Canine leishmaniosis is a widespread infectious disease in endemic areas of the Mediterranean basin, Asia and America and is a zoonosis considered as a serious veterinary problem with an increasing impact on public health. The disease is due to a protozoan parasite – Leishmania infantum ( = Leishmania chagasi in South America). The infected dogs constitute the main domestic reservoir and play a central role in the transmission of parasites to humans. The parasite is transmitted from an infected dog to a non-infected dog by the bites of sandflies of the genus Phlebotomus.

In the sandfly (vector), the parasites exist as multiplicative procyclic promastigotes and infective metacyclic promastigotes (after differentiation in the digestive tract). After transmission to the mammalian host, through the bite of infected sandflies, the parasites enter into macrophages. They persist as intracellular amastigotes living predominantly in the phagolysosome of macrophages. After initial infection, amastigotes may replicate some time before triggering an inflammatory and adaptative immune response.

Method of manufacture

Flow charts of the production processes and steps were provided.

Lyophilisate

In the first phase the excreted secreted proteins active substance is produced after culture of the Leishmania infantum. In the second phase the final product is formulated / manufactured. The formulation is based on fixed antigen content per dose and a fixed amount of adjuvant. Constituents of the excipients and adjuvant are weighed, dissolved in water and sterilised. The L. infantum ESP active substance is added under stirring and sterile conditions. The pH of the excipient and adjuvant fraction is adjusted if necessary. After formulation, the product is filled, freeze-dried and packaged. The sealed vials are stored at 5+/-3 °C in a cold room until controls and release.

Liquid fraction (solvent)

This phase starts with the preparation of the vials and stoppers for liquid preparation, the production of the diluent, then sodium chloride powder is weighed, dissolved in water for injection, and sterilised. Then diluents bottles are filled, stopped and sealed and the sealed vials are autoclaved.

Control of starting materials

Starting materials listed in a pharmacopoeia

Dimethyl sulfoxide, hydrochloric acid concentrated mannitol, sodium chloride, sodium hydrogen carbonate, sodium hydroxide, sucrose, trometamol, highly purified water and water for injection. For all the above materials certificate of analyses were provided and found acceptable.

Starting materials not listed in a pharmacopoeia

Starting materials of biological origin

Description of starting materials of biological origin

Active substance: Leishmania infantum – origin and history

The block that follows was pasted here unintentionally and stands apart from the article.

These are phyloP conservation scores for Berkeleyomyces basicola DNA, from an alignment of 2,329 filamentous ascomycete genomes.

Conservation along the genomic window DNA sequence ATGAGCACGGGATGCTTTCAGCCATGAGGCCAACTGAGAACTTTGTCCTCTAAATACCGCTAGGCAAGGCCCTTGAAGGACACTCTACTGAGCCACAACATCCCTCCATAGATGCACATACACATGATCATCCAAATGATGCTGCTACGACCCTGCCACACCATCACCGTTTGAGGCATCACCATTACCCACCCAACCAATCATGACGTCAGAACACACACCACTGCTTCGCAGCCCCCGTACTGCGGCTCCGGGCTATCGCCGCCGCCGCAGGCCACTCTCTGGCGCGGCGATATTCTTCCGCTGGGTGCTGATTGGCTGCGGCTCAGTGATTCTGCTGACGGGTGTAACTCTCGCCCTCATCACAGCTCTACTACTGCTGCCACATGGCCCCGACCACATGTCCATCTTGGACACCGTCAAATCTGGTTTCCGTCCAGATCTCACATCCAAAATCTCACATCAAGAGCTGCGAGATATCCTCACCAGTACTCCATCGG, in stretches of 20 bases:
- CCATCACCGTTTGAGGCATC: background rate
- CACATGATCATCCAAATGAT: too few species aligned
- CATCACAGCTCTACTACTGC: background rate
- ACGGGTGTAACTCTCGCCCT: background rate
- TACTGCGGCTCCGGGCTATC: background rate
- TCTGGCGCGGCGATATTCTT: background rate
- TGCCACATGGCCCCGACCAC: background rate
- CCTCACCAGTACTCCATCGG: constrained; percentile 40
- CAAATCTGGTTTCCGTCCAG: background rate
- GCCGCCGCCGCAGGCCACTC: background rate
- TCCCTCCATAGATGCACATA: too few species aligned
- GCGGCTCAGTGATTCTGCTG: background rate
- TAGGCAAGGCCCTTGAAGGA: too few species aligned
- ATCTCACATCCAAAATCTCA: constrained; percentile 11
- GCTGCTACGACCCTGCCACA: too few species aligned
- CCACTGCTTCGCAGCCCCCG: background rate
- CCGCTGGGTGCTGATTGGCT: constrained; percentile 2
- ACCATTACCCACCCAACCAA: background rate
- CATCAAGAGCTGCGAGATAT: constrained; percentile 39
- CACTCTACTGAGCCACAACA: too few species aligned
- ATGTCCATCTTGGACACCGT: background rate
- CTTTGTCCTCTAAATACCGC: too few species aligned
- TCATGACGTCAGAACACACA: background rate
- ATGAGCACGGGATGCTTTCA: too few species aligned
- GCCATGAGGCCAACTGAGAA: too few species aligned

Origin: isolated from a man in Morocco in 1967.

History: the strain was adapted to aseric medium and parasites were selected and cloned using defined media. The resulting parasite strain thus originates from the Leishmania infantum reference strain and was used for the construction of the seed lot system.

Master seed

Three amplifications were performed on defined and aseric medium. A cryopreservant was added on the last harvest before storage in liquid nitrogen.

Working seed

The working seed comprises the master seed undergone a few passages. The amplifications were performed on defined and aseric medium. A cryopreservant was added on the last harvest before storage in liquid nitrogen.

Controls

The following controls are preformed on the master and working seed: identity, purity, stability after passages and research for extraneous agents.

The absence of extraneous viruses was investigated in the seeds (Master seeds and working seeds) based on the Ph. Eur. monograph 062. All tests produced satisfactory results.

Hemin chloride

Use: growth factor in the culture media

Source/origin: porcine origin – animals from the Netherlands subject to ante and post-mortem examination.

Controls were considered adequate taking into account the suppliers documentation on origin/source, the gamma irradiation certificate, the tests of sterility, growing capacity, physical and chemical characteristics, assay. In order to further guarantee the absence of risk of transmission of extraneous agents through the use of porcin hemin on the vaccine production process, the applicant:

• implemented a systematic control of extraneous viruses in this raw material before irradiation treatment

• provided a validation of the irradiation method to inactivate viruses

• provided a validation of the viral clearance efficacy of the dissolution of hemin chloride in sodium hydroxide 1M for storage before its use in the vaccine production.

Based on the above data, the applicant conducted a risk assessment, which was acceptable and justified that the risk of transmission of extraneous agents through the use of hemin is close to nil.

Purified extract of Quillaja saponaria

Use: adjuvant

Source/origin: vegetal origin

Controls were considered adequate taking into account the supplier’s documentation and identification by liquid chromatography. Amongst the tests performed on adjuvant by the supplier, there is testing of the haemolytic activity and HPLC profile.

Viral risk assessment

A detailed risk assessment was presented in compliance with Ph. Eur. 5.2.5. and Ph. Eur. 5.1.7 requirements.

Considering:

• the extraneous agent testing performed on the seed lot, manufacturing process including dilutions in aseric and defined culture media,

• the use of only one starting material of biological origin (hemin chloride from porcine origin) which is carefully sourced and undergoes drastic production process as well as irradiation

• absence of use of cells or substrates that could propagate hypothetical viral infectivity,